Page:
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Chocolate Prevents Stroke in Men

Wednesday, 29 Aug 2012 04:00 PM

Chocolate is associated with a string of health benefits including lowering the risk of heart attacks, fighting stress, combating cavities, and boosting brain function. But a new study published in the journal Neurology found that men who eat chocolate every week have a lower risk of stroke than those who don't eat the sweet treat.
"While other studies have looked at how chocolate may help cardiovascular health, this is the first of its kind study to find that chocolate, may be beneficial for reducing stroke in men," said study author Susanna C. Larsson, Ph.D., with the Karolinska Institute in Stockholm, Sweden.
For the study, 37,103 Swedish men ages 49 to 75 were asked how often they ate chocolate. Researchers then identified stroke cases through a hospital discharge registry over a 10-year period and found that 1,995 of the men had suffered a first stroke.
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Men who ate the most chocolate — about one-third of a cup of chocolate chips (63 grams) each week — had a 17 percent lower risk of stroke than those who didn't eat any chocolate.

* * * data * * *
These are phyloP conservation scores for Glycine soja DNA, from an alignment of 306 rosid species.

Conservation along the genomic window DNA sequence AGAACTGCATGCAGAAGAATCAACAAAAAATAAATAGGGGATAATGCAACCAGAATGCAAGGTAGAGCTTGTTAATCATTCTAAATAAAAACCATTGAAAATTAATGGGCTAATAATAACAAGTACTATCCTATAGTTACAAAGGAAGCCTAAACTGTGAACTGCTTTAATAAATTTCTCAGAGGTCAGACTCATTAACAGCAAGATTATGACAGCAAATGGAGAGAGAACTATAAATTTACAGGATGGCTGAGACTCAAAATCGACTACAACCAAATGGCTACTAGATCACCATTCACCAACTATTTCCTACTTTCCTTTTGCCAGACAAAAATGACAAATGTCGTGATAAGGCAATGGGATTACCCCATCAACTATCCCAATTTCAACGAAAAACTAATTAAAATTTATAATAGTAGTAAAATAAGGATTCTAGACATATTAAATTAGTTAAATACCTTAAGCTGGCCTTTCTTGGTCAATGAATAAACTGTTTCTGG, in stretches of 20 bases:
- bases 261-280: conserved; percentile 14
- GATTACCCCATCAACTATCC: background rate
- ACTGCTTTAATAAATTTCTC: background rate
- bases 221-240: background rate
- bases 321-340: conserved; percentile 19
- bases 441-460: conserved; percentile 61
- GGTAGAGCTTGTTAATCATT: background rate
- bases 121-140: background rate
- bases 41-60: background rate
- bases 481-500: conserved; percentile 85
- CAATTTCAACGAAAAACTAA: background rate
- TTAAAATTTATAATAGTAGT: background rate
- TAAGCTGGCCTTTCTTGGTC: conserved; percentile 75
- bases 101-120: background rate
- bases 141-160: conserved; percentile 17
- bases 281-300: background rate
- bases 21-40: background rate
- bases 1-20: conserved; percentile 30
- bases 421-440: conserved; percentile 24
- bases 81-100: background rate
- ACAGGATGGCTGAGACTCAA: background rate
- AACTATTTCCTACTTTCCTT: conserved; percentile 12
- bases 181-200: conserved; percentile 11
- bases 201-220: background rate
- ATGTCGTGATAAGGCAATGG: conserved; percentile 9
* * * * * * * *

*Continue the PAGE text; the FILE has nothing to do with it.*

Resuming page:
In a larger analysis of five studies that included 4,260 stroke cases, the risk for those men who ate the largest amount of chocolate was 19 percent lower than for those who consumed no chocolate. For every increase in chocolate consumption of 50 grams per week (about a quarter cup of chocolate chips), the risk of stroke decreased 14 percent.
"The beneficial effect of chocolate consumption on stroke may be related to the flavonoids in chocolate," said Larsson. "Flavonoids appear to be protective against cardiovascular disease through antioxidant, anti-clotting, and anti-inflammatory properties. It’s also possible that flavonoids in chocolate may decrease blood concentrations of bad cholesterol and reduce blood pressure."
Other lifestyle changes that can reduce your chance of having a stroke include:
• Stop smoking. Smokers double their risk of stroke, but if they quit, their risk begins diminishing immediately.
• Keep blood pressure under control. Uncontrolled high blood pressure increases the risk of stroke four to six times.
• Eat fish. One study found that women who ate more than three servings of fish a week lowered their risk of stroke by 16 percent when compared to women who ate less than one serving a week.
• Control diabetes. Diabetics are up to four times more likely to have a stroke than non-diabetics.
• Exercise. A Harvard study found that women who walked two or more hours a week lowered their risk of stroke by 17 percent compared to women who were the least active.
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